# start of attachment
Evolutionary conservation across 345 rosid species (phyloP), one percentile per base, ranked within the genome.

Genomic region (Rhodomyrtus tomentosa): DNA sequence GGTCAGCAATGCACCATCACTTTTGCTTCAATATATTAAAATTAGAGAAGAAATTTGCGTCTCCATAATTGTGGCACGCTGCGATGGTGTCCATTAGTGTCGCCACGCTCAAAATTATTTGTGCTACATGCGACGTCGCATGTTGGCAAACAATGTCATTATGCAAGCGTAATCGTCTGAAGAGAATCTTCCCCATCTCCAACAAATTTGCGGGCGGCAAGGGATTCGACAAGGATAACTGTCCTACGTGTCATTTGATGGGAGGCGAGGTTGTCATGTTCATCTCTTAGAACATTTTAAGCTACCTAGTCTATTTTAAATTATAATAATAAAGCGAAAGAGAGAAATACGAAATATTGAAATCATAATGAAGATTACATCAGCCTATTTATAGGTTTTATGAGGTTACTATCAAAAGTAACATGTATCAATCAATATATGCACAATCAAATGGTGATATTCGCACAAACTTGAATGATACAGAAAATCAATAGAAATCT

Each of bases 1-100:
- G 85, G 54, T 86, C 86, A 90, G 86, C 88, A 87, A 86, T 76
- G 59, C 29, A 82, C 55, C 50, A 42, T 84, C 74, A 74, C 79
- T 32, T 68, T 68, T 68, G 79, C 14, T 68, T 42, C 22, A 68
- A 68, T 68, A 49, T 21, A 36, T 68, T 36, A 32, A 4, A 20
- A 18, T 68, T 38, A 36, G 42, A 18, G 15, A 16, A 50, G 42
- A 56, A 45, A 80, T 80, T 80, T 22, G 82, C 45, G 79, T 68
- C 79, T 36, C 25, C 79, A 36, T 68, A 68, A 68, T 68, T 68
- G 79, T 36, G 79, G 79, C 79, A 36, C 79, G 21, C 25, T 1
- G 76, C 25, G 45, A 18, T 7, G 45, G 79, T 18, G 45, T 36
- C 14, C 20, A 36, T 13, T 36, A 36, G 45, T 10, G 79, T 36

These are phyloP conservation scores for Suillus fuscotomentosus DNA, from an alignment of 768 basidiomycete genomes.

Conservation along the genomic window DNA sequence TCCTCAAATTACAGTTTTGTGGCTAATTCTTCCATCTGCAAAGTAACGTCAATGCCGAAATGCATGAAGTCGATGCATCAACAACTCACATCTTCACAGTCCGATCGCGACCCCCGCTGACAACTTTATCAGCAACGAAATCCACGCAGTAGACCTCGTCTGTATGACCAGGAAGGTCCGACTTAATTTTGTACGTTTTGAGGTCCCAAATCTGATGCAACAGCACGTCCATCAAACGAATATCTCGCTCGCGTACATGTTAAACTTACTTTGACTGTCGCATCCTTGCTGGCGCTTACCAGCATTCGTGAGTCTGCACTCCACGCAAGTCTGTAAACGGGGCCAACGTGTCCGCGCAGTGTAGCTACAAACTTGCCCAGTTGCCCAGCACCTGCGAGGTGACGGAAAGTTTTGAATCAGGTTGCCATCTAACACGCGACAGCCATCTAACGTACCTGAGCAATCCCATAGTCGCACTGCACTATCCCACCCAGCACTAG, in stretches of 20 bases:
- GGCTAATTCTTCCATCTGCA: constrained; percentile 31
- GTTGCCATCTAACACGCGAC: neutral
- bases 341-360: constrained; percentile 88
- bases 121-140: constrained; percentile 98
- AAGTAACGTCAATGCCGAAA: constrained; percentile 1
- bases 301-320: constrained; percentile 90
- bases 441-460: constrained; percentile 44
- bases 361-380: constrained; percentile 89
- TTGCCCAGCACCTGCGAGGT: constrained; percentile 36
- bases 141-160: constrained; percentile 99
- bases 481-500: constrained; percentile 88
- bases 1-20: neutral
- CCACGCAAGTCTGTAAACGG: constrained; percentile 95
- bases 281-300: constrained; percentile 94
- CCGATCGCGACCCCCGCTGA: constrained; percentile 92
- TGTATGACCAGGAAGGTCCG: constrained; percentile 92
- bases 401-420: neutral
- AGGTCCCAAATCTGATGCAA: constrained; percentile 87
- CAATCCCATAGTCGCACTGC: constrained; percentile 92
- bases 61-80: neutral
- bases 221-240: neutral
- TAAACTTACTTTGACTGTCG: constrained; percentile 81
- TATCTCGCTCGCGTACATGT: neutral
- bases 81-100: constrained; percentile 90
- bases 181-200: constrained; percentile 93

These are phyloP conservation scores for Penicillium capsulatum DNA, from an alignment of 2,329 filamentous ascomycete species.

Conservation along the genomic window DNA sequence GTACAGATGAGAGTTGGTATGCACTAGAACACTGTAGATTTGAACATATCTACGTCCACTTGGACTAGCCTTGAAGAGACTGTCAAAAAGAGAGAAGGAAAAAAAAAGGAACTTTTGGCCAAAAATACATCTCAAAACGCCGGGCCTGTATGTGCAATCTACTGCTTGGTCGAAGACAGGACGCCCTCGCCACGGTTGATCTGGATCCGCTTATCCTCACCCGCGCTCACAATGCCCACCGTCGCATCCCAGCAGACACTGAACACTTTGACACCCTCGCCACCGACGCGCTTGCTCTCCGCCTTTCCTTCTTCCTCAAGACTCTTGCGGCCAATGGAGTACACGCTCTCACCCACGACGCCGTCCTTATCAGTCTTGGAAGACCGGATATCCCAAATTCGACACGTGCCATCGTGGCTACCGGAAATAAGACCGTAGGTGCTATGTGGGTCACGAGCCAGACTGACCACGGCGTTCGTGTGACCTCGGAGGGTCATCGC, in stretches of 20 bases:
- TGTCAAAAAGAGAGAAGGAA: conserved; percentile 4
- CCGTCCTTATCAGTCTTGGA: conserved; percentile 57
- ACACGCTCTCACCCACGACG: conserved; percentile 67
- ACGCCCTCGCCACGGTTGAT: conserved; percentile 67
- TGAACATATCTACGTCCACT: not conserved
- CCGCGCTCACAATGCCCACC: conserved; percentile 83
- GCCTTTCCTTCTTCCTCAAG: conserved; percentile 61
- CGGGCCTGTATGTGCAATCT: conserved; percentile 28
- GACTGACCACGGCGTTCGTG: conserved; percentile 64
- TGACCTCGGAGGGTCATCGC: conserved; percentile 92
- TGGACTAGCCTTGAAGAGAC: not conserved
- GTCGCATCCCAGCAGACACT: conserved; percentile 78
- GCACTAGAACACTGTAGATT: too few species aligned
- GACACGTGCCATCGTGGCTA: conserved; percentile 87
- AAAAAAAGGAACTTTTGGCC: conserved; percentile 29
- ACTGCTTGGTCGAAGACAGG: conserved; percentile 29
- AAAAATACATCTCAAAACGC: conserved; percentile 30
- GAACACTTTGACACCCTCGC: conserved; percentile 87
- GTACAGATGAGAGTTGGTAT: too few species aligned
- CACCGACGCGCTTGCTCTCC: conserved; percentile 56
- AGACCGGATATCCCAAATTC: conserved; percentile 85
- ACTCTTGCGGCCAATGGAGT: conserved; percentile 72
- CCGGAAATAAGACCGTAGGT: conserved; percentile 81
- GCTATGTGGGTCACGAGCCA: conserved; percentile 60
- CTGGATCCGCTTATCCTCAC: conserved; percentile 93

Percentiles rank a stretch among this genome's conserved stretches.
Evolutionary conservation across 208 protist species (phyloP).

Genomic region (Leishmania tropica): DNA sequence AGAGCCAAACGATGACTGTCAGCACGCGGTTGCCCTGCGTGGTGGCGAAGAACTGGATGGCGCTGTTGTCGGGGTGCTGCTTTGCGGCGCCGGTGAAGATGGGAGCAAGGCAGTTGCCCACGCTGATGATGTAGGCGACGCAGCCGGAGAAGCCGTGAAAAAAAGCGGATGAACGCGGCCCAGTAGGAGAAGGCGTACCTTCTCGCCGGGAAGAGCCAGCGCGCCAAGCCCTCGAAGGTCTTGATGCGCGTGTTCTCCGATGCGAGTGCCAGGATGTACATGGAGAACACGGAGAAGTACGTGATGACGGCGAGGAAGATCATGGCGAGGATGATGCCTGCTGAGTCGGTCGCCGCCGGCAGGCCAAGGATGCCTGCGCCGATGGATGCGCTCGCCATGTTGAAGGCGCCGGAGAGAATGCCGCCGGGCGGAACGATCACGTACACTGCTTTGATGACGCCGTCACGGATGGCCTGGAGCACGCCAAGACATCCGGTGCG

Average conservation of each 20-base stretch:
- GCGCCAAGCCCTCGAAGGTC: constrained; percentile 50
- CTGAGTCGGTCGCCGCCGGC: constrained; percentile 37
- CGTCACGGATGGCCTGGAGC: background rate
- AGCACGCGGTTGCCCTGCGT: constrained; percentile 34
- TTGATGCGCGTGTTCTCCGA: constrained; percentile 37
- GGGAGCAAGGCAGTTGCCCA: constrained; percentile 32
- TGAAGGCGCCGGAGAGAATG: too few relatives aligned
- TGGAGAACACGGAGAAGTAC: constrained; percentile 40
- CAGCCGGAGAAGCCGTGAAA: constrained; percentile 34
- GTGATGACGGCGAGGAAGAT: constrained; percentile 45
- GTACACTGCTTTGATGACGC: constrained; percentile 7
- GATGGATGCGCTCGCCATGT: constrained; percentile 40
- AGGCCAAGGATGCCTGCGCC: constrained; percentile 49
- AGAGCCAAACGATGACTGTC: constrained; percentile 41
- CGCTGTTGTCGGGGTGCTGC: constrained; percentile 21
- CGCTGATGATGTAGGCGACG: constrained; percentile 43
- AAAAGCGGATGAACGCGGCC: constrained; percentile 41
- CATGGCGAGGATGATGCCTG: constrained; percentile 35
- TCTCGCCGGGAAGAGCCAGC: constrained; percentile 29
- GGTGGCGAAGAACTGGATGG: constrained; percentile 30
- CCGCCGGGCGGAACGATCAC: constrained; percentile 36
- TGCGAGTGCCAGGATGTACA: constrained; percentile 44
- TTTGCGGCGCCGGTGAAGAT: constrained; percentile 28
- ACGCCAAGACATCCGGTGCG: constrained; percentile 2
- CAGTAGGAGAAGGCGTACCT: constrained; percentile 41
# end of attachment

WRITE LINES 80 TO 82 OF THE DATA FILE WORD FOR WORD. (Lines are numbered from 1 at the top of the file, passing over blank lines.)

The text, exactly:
- CAGCCGGAGAAGCCGTGAAA: constrained; percentile 34
- GTGATGACGGCGAGGAAGAT: constrained; percentile 45
- GTACACTGCTTTGATGACGC: constrained; percentile 7